But we are still dealing with a global pandemic and we will be dealing with the effects of COVID-19 on our economy for years to come.
It is the height of irresponsibility for the SNP to say they are going to push ahead with another independence referendum, rather than focus on our recovery rebuilding as a country and mending the division that has distracted Scotland for so long.
Q. What is your opinion of the allegations of ‘chumocracy’ over the awarding of PPE contracts by the UK Conservative government?
A. These things are all investigated by the Public Accounts Committee in the UK Parliament, which is chaired by a member of the opposition who will look into these details.
The Cabinet Office will also look into it. I think overall we’ve got to look at how the country responded to COVID-19 and in terms of getting PPE into the country at a vital time and ensuring our NHS is not overwhelmed when we saw other countries in Europe such as Spain and Italy seeing their NHS overwhelmed.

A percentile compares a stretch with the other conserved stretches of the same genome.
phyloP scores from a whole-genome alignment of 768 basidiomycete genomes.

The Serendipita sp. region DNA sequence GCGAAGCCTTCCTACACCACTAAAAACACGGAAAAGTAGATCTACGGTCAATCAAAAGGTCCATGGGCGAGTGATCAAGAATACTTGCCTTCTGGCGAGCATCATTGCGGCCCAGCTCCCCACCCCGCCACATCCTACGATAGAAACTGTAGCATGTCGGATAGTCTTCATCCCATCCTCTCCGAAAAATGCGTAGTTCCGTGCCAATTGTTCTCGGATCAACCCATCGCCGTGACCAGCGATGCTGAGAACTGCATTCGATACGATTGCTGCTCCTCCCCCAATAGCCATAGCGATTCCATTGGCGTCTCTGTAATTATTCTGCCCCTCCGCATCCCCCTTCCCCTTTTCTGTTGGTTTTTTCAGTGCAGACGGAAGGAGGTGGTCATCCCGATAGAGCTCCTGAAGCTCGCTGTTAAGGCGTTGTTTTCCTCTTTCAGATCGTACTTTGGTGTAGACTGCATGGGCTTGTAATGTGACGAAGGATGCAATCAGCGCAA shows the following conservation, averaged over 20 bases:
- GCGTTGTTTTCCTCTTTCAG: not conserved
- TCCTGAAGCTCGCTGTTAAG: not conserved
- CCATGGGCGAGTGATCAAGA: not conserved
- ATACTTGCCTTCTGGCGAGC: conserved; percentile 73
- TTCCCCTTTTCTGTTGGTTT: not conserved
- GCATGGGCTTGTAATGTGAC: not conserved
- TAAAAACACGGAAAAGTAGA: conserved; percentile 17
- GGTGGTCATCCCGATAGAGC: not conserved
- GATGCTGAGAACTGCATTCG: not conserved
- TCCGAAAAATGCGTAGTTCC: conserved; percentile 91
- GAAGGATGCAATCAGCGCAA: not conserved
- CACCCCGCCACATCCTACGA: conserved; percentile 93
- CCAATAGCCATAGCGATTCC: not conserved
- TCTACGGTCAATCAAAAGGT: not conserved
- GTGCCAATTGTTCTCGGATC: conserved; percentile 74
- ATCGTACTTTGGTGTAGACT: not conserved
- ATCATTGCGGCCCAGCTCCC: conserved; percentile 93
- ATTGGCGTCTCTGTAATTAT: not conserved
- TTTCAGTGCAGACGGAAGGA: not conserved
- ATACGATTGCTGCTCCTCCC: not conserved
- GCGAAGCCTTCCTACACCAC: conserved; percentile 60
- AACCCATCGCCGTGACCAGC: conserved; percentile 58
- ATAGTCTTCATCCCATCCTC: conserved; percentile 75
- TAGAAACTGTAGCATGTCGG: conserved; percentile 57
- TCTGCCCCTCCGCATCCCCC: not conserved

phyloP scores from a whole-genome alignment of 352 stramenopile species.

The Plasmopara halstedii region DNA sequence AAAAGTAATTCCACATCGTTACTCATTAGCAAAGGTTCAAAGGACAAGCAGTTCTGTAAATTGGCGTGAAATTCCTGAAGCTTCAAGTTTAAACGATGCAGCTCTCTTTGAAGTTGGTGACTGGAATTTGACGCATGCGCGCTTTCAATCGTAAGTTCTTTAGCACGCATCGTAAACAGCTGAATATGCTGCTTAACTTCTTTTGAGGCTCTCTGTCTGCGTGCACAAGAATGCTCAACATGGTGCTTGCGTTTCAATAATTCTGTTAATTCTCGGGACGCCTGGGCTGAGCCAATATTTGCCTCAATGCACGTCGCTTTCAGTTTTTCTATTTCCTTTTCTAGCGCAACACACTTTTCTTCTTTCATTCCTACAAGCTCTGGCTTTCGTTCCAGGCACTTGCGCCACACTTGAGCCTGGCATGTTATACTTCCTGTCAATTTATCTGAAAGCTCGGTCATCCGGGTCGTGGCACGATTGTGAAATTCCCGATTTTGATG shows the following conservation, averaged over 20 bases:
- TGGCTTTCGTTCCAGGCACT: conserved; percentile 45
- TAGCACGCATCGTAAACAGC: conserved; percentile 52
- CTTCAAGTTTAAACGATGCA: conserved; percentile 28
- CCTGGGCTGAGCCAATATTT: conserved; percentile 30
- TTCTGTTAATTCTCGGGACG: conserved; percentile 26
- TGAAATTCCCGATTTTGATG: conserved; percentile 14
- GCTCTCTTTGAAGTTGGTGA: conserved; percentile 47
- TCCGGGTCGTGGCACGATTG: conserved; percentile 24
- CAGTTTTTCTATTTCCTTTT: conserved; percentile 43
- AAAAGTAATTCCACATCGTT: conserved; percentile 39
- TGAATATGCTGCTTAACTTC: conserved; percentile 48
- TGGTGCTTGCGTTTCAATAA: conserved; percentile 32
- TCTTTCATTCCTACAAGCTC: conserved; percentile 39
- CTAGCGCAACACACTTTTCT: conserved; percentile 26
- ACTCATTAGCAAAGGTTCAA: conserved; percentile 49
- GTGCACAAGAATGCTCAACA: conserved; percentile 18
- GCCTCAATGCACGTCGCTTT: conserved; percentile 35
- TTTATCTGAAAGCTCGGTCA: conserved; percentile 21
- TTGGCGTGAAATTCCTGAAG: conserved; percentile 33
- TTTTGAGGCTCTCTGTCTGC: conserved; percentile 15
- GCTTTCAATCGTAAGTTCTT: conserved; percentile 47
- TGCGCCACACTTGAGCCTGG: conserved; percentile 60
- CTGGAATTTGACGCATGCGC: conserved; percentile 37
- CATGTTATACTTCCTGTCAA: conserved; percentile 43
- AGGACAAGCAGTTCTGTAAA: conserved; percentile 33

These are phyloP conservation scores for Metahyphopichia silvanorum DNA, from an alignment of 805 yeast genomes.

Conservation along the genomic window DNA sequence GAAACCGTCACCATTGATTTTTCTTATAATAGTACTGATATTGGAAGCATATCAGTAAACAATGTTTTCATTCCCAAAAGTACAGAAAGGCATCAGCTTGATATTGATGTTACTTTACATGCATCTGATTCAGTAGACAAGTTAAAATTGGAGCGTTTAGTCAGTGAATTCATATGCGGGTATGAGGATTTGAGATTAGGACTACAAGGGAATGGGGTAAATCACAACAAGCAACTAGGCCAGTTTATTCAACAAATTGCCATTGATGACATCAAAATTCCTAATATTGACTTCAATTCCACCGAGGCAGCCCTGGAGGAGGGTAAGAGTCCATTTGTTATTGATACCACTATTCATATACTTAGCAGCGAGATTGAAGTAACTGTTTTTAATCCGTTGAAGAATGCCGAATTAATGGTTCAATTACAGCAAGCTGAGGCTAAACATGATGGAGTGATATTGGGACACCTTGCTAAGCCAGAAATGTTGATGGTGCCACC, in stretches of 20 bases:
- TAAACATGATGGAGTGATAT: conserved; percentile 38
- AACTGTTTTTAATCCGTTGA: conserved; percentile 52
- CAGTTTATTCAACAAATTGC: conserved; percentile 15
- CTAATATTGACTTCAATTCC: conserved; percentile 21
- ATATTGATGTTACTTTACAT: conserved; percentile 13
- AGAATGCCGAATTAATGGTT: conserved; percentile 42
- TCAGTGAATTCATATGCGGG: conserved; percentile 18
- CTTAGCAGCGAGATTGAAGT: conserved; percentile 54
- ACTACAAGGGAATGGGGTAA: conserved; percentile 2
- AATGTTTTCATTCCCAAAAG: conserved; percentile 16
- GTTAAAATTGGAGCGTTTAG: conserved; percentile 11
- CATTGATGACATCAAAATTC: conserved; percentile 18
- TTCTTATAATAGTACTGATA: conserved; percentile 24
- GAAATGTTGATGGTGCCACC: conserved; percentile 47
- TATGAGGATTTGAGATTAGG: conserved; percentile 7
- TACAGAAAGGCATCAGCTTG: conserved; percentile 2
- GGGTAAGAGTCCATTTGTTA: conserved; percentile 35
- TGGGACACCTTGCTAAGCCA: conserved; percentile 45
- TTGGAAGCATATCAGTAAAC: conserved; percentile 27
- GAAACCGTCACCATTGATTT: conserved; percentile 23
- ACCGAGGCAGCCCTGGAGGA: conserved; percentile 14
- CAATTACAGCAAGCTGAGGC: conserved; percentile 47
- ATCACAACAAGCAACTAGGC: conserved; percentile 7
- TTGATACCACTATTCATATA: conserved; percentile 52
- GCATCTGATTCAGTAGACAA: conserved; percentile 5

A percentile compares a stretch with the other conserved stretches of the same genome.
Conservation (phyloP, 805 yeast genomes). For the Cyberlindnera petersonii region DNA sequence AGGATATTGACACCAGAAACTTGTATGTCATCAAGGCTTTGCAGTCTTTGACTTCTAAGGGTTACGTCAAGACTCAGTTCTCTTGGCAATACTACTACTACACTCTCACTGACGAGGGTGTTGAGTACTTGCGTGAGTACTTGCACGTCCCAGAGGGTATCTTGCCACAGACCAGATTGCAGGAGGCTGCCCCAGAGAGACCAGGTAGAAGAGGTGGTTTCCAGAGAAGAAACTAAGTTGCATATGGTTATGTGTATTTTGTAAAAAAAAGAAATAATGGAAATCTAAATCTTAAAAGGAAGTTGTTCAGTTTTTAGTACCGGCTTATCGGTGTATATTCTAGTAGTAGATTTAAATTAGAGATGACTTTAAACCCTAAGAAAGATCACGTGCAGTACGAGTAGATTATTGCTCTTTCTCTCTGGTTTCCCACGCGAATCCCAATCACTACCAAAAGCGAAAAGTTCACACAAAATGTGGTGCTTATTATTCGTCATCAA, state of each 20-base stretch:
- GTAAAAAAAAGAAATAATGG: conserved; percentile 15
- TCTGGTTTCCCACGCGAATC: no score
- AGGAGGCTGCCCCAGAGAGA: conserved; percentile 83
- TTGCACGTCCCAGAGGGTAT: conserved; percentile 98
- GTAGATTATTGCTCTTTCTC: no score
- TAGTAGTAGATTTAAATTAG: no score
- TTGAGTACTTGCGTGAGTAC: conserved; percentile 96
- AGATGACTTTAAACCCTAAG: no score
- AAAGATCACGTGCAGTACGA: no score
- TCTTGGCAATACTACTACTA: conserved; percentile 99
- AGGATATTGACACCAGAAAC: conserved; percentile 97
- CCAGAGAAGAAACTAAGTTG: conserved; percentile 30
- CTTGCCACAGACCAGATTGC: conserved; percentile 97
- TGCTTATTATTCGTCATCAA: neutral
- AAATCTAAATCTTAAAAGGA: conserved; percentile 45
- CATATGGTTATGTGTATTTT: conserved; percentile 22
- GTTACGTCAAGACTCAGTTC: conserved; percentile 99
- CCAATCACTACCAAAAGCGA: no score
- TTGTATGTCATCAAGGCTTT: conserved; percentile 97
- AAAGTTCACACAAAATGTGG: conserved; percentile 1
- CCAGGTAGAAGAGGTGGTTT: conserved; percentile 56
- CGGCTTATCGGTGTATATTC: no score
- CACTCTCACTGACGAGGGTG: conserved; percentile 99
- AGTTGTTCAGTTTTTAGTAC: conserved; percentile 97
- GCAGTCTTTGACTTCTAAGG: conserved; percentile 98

We’ve seen an outstanding roll-out of the vaccination programme. That’s only been possible here in Scotland because the UK Government procured and developed vaccines at an early stage in the pandemic.
And we’ve seen the support in terms of the furlough scheme to protect almost one million jobs in Scotland, the support for self-employed, and the support for businesses.
All that has been possible because of the strength of the United Kingdom. That’s the area that most people focus on in terms of the COVID pandemic with me – just how we have all worked together during the most difficult 12 months where the sacrifices people have made would’ve been unimaginable a year ago.